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When technology delivers all of the instruction in a classroom: Immediate and longer-term impacts for learners

With Prof Carolyn Heinrich
17 May 2023
With Prof Carolyn Heinrich

Carolyn describes findings from a long-term study of online course-taking in secondary education, which is widely used in U.S. schools to help students make progress toward graduation. The study looked inside educational settings to observe how online courses are used and to assess whether students gain academically through their use, drawing on millions of records of online instructional sessions linked to student records. These records were also linked to data on student educational and labor market outcomes, including credits earned in high school, high school graduation, college enrollment, and labor market earnings. The students who were falling further behind educationally were more likely to be assigned to take their courses online, and they were also typically less prepared academically and fared more poorly in their education and post-high school outcomes. Limited resources both motivated the use of online course-taking systems in schools and constrained the implementation of recommended practices and instructional supports to support student learning.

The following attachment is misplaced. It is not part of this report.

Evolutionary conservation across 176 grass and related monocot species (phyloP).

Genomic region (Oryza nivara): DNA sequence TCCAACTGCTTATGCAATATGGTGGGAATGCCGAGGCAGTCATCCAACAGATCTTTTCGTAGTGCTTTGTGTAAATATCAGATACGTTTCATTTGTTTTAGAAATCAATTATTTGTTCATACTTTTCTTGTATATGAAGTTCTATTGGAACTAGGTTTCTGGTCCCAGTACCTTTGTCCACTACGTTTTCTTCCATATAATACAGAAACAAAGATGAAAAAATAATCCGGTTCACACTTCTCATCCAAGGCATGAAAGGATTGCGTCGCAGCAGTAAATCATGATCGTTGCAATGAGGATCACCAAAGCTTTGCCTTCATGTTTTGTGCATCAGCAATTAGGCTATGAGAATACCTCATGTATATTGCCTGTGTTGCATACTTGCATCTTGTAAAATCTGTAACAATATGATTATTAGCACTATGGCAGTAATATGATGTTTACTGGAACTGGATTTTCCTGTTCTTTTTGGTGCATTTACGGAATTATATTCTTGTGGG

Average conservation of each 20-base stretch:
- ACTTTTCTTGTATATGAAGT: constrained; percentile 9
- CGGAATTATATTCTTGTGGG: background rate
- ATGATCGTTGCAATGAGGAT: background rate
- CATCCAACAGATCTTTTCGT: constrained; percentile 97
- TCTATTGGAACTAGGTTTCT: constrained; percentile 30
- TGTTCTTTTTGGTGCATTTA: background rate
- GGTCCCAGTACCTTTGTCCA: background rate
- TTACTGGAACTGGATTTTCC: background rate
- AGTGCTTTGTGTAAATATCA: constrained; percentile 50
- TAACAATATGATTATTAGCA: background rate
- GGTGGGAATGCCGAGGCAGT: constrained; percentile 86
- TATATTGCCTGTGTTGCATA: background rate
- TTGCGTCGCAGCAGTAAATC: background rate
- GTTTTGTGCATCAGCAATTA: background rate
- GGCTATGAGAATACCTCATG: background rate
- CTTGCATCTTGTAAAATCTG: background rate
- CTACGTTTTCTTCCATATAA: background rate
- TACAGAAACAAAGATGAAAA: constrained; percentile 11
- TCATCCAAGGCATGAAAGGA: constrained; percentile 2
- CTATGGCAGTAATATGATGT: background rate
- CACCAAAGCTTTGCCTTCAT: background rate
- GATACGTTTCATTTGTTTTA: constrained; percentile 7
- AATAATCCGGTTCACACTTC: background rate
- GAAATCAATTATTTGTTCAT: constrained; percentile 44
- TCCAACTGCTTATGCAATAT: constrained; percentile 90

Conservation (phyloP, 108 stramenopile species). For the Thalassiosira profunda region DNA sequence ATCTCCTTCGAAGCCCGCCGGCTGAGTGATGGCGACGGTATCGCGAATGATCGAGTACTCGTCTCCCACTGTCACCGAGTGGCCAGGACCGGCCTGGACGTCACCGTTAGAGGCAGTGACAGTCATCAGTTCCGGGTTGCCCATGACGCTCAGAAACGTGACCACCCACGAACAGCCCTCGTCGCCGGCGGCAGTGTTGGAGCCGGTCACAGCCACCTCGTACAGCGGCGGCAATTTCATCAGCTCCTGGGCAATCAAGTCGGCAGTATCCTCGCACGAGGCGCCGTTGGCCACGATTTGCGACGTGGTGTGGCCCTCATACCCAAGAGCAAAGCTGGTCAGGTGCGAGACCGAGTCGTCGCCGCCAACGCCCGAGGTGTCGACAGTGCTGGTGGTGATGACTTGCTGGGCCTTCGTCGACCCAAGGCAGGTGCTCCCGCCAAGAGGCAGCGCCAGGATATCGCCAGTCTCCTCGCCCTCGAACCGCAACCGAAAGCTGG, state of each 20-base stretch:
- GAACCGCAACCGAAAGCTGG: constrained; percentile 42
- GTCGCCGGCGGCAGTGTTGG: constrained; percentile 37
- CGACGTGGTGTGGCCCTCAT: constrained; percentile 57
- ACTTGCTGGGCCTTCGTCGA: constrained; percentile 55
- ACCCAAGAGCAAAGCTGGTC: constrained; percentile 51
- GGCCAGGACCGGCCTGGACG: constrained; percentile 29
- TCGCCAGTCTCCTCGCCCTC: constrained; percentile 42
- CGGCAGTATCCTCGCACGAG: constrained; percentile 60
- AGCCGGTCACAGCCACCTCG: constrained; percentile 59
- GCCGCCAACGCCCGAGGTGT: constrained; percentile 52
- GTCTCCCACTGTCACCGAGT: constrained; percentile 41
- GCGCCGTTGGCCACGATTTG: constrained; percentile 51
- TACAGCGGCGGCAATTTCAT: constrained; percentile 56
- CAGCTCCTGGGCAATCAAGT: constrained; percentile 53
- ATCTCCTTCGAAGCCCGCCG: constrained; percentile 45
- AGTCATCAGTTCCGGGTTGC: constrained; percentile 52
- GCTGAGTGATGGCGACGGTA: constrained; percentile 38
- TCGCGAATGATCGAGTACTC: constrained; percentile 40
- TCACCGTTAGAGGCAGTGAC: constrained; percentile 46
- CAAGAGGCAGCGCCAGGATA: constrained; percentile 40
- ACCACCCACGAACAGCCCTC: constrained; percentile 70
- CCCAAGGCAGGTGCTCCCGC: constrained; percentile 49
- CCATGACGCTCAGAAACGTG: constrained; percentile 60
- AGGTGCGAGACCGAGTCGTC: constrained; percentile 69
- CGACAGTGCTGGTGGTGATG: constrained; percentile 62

Carolyn Heinrich

Prof Carolyn Heinrich

Patricia and Rodes Hart Professor of Public Policy, Education and Economics, Vanderbilt University